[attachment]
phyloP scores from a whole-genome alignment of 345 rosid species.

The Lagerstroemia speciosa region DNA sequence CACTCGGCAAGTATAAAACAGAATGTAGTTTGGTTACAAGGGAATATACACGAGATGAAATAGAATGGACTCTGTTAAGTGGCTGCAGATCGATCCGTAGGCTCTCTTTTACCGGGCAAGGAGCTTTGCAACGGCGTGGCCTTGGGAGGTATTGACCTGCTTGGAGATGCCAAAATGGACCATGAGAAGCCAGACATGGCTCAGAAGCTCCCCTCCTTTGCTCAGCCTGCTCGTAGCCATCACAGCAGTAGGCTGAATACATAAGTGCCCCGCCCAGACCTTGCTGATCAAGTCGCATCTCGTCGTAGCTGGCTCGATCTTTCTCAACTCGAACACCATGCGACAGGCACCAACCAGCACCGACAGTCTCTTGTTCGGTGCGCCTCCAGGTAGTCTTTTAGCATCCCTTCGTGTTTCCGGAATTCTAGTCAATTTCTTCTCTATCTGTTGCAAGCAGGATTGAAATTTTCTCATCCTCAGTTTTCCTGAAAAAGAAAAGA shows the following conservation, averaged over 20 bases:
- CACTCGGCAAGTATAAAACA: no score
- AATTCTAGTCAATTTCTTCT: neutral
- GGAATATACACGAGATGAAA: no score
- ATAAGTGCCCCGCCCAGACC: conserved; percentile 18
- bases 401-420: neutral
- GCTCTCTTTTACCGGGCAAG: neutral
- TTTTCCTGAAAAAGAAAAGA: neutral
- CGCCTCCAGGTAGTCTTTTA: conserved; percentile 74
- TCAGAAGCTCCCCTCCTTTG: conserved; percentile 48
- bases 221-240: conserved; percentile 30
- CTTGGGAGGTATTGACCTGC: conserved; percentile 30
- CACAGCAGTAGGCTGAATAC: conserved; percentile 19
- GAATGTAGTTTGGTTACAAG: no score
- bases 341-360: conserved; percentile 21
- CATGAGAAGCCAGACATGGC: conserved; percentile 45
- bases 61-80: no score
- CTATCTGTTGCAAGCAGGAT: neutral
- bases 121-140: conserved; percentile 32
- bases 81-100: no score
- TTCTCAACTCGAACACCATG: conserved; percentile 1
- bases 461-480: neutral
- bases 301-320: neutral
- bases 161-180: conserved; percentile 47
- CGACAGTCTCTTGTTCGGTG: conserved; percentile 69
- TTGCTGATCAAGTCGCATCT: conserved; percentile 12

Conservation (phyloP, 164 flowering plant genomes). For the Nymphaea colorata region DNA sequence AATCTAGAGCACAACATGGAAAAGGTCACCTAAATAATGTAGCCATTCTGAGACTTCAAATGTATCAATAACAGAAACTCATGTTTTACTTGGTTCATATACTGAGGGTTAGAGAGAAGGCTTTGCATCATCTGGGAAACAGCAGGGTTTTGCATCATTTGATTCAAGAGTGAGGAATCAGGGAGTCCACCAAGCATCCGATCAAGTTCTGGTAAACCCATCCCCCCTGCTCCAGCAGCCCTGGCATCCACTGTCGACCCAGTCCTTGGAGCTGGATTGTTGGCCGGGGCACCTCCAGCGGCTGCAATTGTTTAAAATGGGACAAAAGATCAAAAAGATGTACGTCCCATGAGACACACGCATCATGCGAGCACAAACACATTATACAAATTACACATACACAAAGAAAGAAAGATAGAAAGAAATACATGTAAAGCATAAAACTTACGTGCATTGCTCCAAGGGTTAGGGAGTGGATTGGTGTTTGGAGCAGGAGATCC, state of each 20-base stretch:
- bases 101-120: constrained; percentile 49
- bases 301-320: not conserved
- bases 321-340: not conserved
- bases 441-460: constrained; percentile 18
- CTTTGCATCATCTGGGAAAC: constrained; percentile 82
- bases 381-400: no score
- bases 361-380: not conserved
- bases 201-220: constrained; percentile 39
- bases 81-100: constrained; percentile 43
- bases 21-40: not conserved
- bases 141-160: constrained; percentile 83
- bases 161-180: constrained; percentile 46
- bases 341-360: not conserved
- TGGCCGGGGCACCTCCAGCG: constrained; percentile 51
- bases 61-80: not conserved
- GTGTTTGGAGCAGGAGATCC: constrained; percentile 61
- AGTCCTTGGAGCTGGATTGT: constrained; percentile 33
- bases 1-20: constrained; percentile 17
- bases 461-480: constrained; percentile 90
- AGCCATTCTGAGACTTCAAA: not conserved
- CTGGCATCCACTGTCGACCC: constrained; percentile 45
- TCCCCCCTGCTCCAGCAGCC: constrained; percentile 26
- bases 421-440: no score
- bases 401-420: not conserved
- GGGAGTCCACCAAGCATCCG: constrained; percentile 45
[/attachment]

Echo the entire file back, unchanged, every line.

phyloP scores from a whole-genome alignment of 345 rosid species.

The Lagerstroemia speciosa region DNA sequence CACTCGGCAAGTATAAAACAGAATGTAGTTTGGTTACAAGGGAATATACACGAGATGAAATAGAATGGACTCTGTTAAGTGGCTGCAGATCGATCCGTAGGCTCTCTTTTACCGGGCAAGGAGCTTTGCAACGGCGTGGCCTTGGGAGGTATTGACCTGCTTGGAGATGCCAAAATGGACCATGAGAAGCCAGACATGGCTCAGAAGCTCCCCTCCTTTGCTCAGCCTGCTCGTAGCCATCACAGCAGTAGGCTGAATACATAAGTGCCCCGCCCAGACCTTGCTGATCAAGTCGCATCTCGTCGTAGCTGGCTCGATCTTTCTCAACTCGAACACCATGCGACAGGCACCAACCAGCACCGACAGTCTCTTGTTCGGTGCGCCTCCAGGTAGTCTTTTAGCATCCCTTCGTGTTTCCGGAATTCTAGTCAATTTCTTCTCTATCTGTTGCAAGCAGGATTGAAATTTTCTCATCCTCAGTTTTCCTGAAAAAGAAAAGA shows the following conservation, averaged over 20 bases:
- CACTCGGCAAGTATAAAACA: no score
- AATTCTAGTCAATTTCTTCT: neutral
- GGAATATACACGAGATGAAA: no score
- ATAAGTGCCCCGCCCAGACC: conserved; percentile 18
- bases 401-420: neutral
- GCTCTCTTTTACCGGGCAAG: neutral
- TTTTCCTGAAAAAGAAAAGA: neutral
- CGCCTCCAGGTAGTCTTTTA: conserved; percentile 74
- TCAGAAGCTCCCCTCCTTTG: conserved; percentile 48
- bases 221-240: conserved; percentile 30
- CTTGGGAGGTATTGACCTGC: conserved; percentile 30
- CACAGCAGTAGGCTGAATAC: conserved; percentile 19
- GAATGTAGTTTGGTTACAAG: no score
- bases 341-360: conserved; percentile 21
- CATGAGAAGCCAGACATGGC: conserved; percentile 45
- bases 61-80: no score
- CTATCTGTTGCAAGCAGGAT: neutral
- bases 121-140: conserved; percentile 32
- bases 81-100: no score
- TTCTCAACTCGAACACCATG: conserved; percentile 1
- bases 461-480: neutral
- bases 301-320: neutral
- bases 161-180: conserved; percentile 47
- CGACAGTCTCTTGTTCGGTG: conserved; percentile 69
- TTGCTGATCAAGTCGCATCT: conserved; percentile 12

Conservation (phyloP, 164 flowering plant genomes). For the Nymphaea colorata region DNA sequence AATCTAGAGCACAACATGGAAAAGGTCACCTAAATAATGTAGCCATTCTGAGACTTCAAATGTATCAATAACAGAAACTCATGTTTTACTTGGTTCATATACTGAGGGTTAGAGAGAAGGCTTTGCATCATCTGGGAAACAGCAGGGTTTTGCATCATTTGATTCAAGAGTGAGGAATCAGGGAGTCCACCAAGCATCCGATCAAGTTCTGGTAAACCCATCCCCCCTGCTCCAGCAGCCCTGGCATCCACTGTCGACCCAGTCCTTGGAGCTGGATTGTTGGCCGGGGCACCTCCAGCGGCTGCAATTGTTTAAAATGGGACAAAAGATCAAAAAGATGTACGTCCCATGAGACACACGCATCATGCGAGCACAAACACATTATACAAATTACACATACACAAAGAAAGAAAGATAGAAAGAAATACATGTAAAGCATAAAACTTACGTGCATTGCTCCAAGGGTTAGGGAGTGGATTGGTGTTTGGAGCAGGAGATCC, state of each 20-base stretch:
- bases 101-120: constrained; percentile 49
- bases 301-320: not conserved
- bases 321-340: not conserved
- bases 441-460: constrained; percentile 18
- CTTTGCATCATCTGGGAAAC: constrained; percentile 82
- bases 381-400: no score
- bases 361-380: not conserved
- bases 201-220: constrained; percentile 39
- bases 81-100: constrained; percentile 43
- bases 21-40: not conserved
- bases 141-160: constrained; percentile 83
- bases 161-180: constrained; percentile 46
- bases 341-360: not conserved
- TGGCCGGGGCACCTCCAGCG: constrained; percentile 51
- bases 61-80: not conserved
- GTGTTTGGAGCAGGAGATCC: constrained; percentile 61
- AGTCCTTGGAGCTGGATTGT: constrained; percentile 33
- bases 1-20: constrained; percentile 17
- bases 461-480: constrained; percentile 90
- AGCCATTCTGAGACTTCAAA: not conserved
- CTGGCATCCACTGTCGACCC: constrained; percentile 45
- TCCCCCCTGCTCCAGCAGCC: constrained; percentile 26
- bases 421-440: no score
- bases 401-420: not conserved
- GGGAGTCCACCAAGCATCCG: constrained; percentile 45